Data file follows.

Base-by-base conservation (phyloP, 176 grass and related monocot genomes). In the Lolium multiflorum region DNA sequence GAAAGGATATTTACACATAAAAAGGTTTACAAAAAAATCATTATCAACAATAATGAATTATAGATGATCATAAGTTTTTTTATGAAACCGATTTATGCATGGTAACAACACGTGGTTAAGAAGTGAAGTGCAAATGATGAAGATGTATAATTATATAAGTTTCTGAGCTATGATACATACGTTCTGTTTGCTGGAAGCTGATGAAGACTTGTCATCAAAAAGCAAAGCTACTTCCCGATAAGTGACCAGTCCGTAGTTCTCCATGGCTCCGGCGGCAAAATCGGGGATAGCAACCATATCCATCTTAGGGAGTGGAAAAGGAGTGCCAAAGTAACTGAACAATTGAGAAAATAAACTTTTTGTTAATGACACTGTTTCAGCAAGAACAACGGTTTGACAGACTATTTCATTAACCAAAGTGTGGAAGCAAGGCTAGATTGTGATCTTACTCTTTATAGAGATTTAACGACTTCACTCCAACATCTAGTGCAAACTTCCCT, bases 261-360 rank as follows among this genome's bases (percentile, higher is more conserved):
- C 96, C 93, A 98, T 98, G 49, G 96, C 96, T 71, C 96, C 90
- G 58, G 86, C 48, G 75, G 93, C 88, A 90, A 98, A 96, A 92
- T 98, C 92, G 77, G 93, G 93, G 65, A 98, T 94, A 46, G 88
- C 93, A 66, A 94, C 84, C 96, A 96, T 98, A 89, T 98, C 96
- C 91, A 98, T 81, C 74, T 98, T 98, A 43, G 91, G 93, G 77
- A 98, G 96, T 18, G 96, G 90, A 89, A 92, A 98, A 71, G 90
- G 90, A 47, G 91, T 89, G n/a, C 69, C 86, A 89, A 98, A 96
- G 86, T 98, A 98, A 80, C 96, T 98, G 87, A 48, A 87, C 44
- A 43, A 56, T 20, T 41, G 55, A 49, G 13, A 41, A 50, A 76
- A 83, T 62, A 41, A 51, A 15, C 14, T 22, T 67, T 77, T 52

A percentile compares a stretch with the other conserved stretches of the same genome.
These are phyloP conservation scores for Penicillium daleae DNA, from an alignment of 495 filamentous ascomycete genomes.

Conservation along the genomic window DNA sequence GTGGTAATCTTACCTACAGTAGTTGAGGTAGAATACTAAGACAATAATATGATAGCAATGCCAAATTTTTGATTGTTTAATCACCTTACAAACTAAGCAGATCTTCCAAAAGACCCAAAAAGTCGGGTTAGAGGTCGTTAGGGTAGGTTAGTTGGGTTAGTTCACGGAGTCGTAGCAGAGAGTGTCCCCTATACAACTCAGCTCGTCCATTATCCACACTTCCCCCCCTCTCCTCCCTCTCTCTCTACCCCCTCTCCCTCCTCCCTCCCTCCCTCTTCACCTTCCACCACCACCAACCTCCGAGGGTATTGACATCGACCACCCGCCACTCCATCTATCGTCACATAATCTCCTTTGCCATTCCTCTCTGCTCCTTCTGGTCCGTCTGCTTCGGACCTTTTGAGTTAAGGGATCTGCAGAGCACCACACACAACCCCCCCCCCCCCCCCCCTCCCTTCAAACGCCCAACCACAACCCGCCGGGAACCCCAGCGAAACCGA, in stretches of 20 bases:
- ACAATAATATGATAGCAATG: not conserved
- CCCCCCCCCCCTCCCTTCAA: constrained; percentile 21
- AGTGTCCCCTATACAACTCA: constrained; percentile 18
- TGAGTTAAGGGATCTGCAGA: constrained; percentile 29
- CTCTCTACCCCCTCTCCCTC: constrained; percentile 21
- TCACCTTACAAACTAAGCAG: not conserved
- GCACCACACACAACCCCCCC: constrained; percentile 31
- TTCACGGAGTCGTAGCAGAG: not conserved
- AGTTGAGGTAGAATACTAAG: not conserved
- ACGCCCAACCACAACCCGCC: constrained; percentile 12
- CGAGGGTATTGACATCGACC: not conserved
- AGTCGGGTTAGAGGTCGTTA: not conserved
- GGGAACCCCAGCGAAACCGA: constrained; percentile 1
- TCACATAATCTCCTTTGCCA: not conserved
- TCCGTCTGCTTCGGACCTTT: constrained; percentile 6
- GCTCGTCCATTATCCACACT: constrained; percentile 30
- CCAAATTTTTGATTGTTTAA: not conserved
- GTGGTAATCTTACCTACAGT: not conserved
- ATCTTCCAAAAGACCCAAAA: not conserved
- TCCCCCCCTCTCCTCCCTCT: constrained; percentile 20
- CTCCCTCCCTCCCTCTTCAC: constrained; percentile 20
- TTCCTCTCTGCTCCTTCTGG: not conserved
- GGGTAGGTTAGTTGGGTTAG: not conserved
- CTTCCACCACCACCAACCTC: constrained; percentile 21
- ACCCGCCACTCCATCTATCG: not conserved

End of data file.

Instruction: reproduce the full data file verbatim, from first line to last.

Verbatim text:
Base-by-base conservation (phyloP, 176 grass and related monocot genomes). In the Lolium multiflorum region DNA sequence GAAAGGATATTTACACATAAAAAGGTTTACAAAAAAATCATTATCAACAATAATGAATTATAGATGATCATAAGTTTTTTTATGAAACCGATTTATGCATGGTAACAACACGTGGTTAAGAAGTGAAGTGCAAATGATGAAGATGTATAATTATATAAGTTTCTGAGCTATGATACATACGTTCTGTTTGCTGGAAGCTGATGAAGACTTGTCATCAAAAAGCAAAGCTACTTCCCGATAAGTGACCAGTCCGTAGTTCTCCATGGCTCCGGCGGCAAAATCGGGGATAGCAACCATATCCATCTTAGGGAGTGGAAAAGGAGTGCCAAAGTAACTGAACAATTGAGAAAATAAACTTTTTGTTAATGACACTGTTTCAGCAAGAACAACGGTTTGACAGACTATTTCATTAACCAAAGTGTGGAAGCAAGGCTAGATTGTGATCTTACTCTTTATAGAGATTTAACGACTTCACTCCAACATCTAGTGCAAACTTCCCT, bases 261-360 rank as follows among this genome's bases (percentile, higher is more conserved):
- C 96, C 93, A 98, T 98, G 49, G 96, C 96, T 71, C 96, C 90
- G 58, G 86, C 48, G 75, G 93, C 88, A 90, A 98, A 96, A 92
- T 98, C 92, G 77, G 93, G 93, G 65, A 98, T 94, A 46, G 88
- C 93, A 66, A 94, C 84, C 96, A 96, T 98, A 89, T 98, C 96
- C 91, A 98, T 81, C 74, T 98, T 98, A 43, G 91, G 93, G 77
- A 98, G 96, T 18, G 96, G 90, A 89, A 92, A 98, A 71, G 90
- G 90, A 47, G 91, T 89, G n/a, C 69, C 86, A 89, A 98, A 96
- G 86, T 98, A 98, A 80, C 96, T 98, G 87, A 48, A 87, C 44
- A 43, A 56, T 20, T 41, G 55, A 49, G 13, A 41, A 50, A 76
- A 83, T 62, A 41, A 51, A 15, C 14, T 22, T 67, T 77, T 52

A percentile compares a stretch with the other conserved stretches of the same genome.
These are phyloP conservation scores for Penicillium daleae DNA, from an alignment of 495 filamentous ascomycete genomes.

Conservation along the genomic window DNA sequence GTGGTAATCTTACCTACAGTAGTTGAGGTAGAATACTAAGACAATAATATGATAGCAATGCCAAATTTTTGATTGTTTAATCACCTTACAAACTAAGCAGATCTTCCAAAAGACCCAAAAAGTCGGGTTAGAGGTCGTTAGGGTAGGTTAGTTGGGTTAGTTCACGGAGTCGTAGCAGAGAGTGTCCCCTATACAACTCAGCTCGTCCATTATCCACACTTCCCCCCCTCTCCTCCCTCTCTCTCTACCCCCTCTCCCTCCTCCCTCCCTCCCTCTTCACCTTCCACCACCACCAACCTCCGAGGGTATTGACATCGACCACCCGCCACTCCATCTATCGTCACATAATCTCCTTTGCCATTCCTCTCTGCTCCTTCTGGTCCGTCTGCTTCGGACCTTTTGAGTTAAGGGATCTGCAGAGCACCACACACAACCCCCCCCCCCCCCCCCCTCCCTTCAAACGCCCAACCACAACCCGCCGGGAACCCCAGCGAAACCGA, in stretches of 20 bases:
- ACAATAATATGATAGCAATG: not conserved
- CCCCCCCCCCCTCCCTTCAA: constrained; percentile 21
- AGTGTCCCCTATACAACTCA: constrained; percentile 18
- TGAGTTAAGGGATCTGCAGA: constrained; percentile 29
- CTCTCTACCCCCTCTCCCTC: constrained; percentile 21
- TCACCTTACAAACTAAGCAG: not conserved
- GCACCACACACAACCCCCCC: constrained; percentile 31
- TTCACGGAGTCGTAGCAGAG: not conserved
- AGTTGAGGTAGAATACTAAG: not conserved
- ACGCCCAACCACAACCCGCC: constrained; percentile 12
- CGAGGGTATTGACATCGACC: not conserved
- AGTCGGGTTAGAGGTCGTTA: not conserved
- GGGAACCCCAGCGAAACCGA: constrained; percentile 1
- TCACATAATCTCCTTTGCCA: not conserved
- TCCGTCTGCTTCGGACCTTT: constrained; percentile 6
- GCTCGTCCATTATCCACACT: constrained; percentile 30
- CCAAATTTTTGATTGTTTAA: not conserved
- GTGGTAATCTTACCTACAGT: not conserved
- ATCTTCCAAAAGACCCAAAA: not conserved
- TCCCCCCCTCTCCTCCCTCT: constrained; percentile 20
- CTCCCTCCCTCCCTCTTCAC: constrained; percentile 20
- TTCCTCTCTGCTCCTTCTGG: not conserved
- GGGTAGGTTAGTTGGGTTAG: not conserved
- CTTCCACCACCACCAACCTC: constrained; percentile 21
- ACCCGCCACTCCATCTATCG: not conserved